I'm still not through this podcast, but I just listened to their discussion of Teaching as one of the things an illustrator must have/do and had some thoughts to share, because I think I have a bit of a unique perspective and experience on this topic in particular.
I consider myself to still be barely starting my illustration career. I have only one client who regularly hires me for work and they're not even in my target industry... so I could argue that my career hasn't really started yet.
I just finished teaching my first official art class last week, and it was an awesome experience in many ways. And I feel like I was fully qualified to do it, too, despite my lack of work experience.
I understand why @Lee-White argued that you need '5 years of experience in the field' before becoming an official teacher. Like @Will-Terry implied, I think the problem is that he was defining "teaching" much too narrowly. I made the same mistake not very long ago.
You see, teaching art has long been a piece of my dream career. It's always been something that I've been interested in. For example, I read beginners How-To-Draw books even when I already know the basics of how to draw, just to see how they break things down and to discover new approaches. So not only doing art, but TEACHING art, is very interesting to me.
For a few years after graduating, I put off this piece of my dream career because I knew the "right" way to do it--I needed professional experience first! Who would want to learn from me otherwise? I looked at the classes and teachers at my college, here at SVS, and elsewhere and said, no way can I teach--I'm not near that level!
But last year I had this epiphany--Of course I'm not qualified to teach at the level of the classes I'm interested in taking. (Or even those I just barely completed!) The very reason I'm interested in taking them is that they are skills I have not yet mastered.
There are skills that I HAVE mastered that I CAN teach, which I am entirely qualified to teach. Classes that are completely off my radar because they teach skills I already have. Not only that, they are skills I believed that people would be interested in. Namely--the more basic foundational drawing skills.
So, I started looking for ways and means to teach an actual drawing class--not in just a hypothetical "wouldn't it be nice someday" kind of way, but trying to find a location (my home is too small), create an actual curriculum, etc.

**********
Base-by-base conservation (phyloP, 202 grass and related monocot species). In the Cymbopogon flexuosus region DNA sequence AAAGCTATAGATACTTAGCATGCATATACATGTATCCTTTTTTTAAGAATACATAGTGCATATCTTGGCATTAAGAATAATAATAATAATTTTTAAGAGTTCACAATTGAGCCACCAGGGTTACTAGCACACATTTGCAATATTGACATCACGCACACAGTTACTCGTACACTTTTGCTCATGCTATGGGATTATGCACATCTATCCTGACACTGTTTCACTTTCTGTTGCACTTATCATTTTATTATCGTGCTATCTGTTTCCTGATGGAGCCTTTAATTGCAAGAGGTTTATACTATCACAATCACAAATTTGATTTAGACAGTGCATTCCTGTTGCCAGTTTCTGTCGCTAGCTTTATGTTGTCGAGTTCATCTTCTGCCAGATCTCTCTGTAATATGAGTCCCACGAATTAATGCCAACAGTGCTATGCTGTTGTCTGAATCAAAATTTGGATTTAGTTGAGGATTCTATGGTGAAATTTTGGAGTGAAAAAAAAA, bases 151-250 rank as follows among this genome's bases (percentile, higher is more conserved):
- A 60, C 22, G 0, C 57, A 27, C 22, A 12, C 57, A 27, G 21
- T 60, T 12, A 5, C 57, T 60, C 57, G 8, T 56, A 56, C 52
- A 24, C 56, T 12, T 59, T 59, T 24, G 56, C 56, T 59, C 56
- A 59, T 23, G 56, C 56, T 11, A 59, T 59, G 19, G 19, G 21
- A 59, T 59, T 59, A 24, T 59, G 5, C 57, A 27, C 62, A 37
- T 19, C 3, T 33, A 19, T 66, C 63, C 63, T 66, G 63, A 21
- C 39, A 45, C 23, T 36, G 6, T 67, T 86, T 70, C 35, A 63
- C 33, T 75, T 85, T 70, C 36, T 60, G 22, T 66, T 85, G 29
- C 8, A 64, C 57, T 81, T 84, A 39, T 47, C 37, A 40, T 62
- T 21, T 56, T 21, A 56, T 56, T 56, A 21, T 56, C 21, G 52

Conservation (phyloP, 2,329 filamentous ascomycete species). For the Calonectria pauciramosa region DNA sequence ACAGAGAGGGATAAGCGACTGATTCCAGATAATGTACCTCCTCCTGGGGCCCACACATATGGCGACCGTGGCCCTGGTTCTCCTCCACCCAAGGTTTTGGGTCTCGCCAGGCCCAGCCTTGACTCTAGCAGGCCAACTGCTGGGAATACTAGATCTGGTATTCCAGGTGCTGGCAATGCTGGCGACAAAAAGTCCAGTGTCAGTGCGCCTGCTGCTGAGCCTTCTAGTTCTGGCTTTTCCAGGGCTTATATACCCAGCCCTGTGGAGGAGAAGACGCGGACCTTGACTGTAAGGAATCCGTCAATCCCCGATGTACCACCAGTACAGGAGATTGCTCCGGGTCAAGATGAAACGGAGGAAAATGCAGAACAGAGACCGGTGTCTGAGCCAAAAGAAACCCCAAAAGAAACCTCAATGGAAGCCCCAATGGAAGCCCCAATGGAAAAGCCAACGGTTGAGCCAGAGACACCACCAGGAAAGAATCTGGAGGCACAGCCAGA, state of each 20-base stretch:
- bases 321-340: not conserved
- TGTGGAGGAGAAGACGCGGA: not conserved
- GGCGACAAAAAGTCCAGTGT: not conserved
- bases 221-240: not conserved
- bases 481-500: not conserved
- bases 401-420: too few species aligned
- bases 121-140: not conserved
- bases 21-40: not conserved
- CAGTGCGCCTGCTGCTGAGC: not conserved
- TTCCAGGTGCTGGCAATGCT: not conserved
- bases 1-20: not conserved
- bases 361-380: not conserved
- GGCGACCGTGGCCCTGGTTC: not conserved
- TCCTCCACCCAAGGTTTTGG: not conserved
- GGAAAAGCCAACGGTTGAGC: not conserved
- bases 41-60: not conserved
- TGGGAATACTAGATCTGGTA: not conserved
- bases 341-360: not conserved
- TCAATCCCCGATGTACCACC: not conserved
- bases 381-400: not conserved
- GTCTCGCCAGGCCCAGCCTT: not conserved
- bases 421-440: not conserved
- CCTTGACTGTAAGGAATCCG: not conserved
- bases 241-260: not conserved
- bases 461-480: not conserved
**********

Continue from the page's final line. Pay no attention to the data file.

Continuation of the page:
I applied to teach through a nearby Continuing Education program like most school districts in the U.S. have. My proposed class outline was happily accepted ("We're always looking for more art classes to offer! People love them!").
Long story short, all 12 available seats for my Drawing Fundamentals class were filled. My original class outline was completely re-written as the class progressed. By the end of the class, every student was better able to draw what was in front of them than they had been when the class started. Interestingly, while their successes were gratifying, their mistakes were incredibly interesting and taught me more about why people have a hard time drawing what they see. (Which is why I would argue that @Jake-Parker 's "How To Draw Everything" isn't really an entry-level drawing course, its more like level 2, but that's a whole 'nother discussion.) And most of them asked me when my next class would be and what material would be covered, saying they would sign up when it became available.
So next semester I'm teaching Drawing Fundamentals TWO nights a week, and next fall I will also have a painting class available.
All this without "experience in the industry".
And really, this was more structured than teaching even needs to be. Even explaining a little bit of what you're doing to a stranger who watches you while out sketching counts as "teaching" in my book. Getting those processes out of your head into words that other people can understand is SO BENEFICIAL--to everyone involved. You will know those things better than you did before.
So I gotta agree with Will on this one. Teaching in some capacity--whether in the traditional way we usually think of or something much less formal--is important for improving your craft. I guess you probably get along without it--but its such a great short cut I don't know why you would want to.
And a tangental thought--
Who knows how long it will take me to "break in" to Childrens Publishing--it takes people years, decades even! I can send postcards and go to conferences etc etc etc, but I have a limited amount of control over when I'll first be hired by and Editor or AD. Why put all my career dreams on hold for something I have so little control over, when this is also something I want to do, which I also happen to have a LOT of control over? I CAN do it, so I am. No obnoxious gate keepers have to give me permission to do this--not even you and your 5 year rule, @Lee-White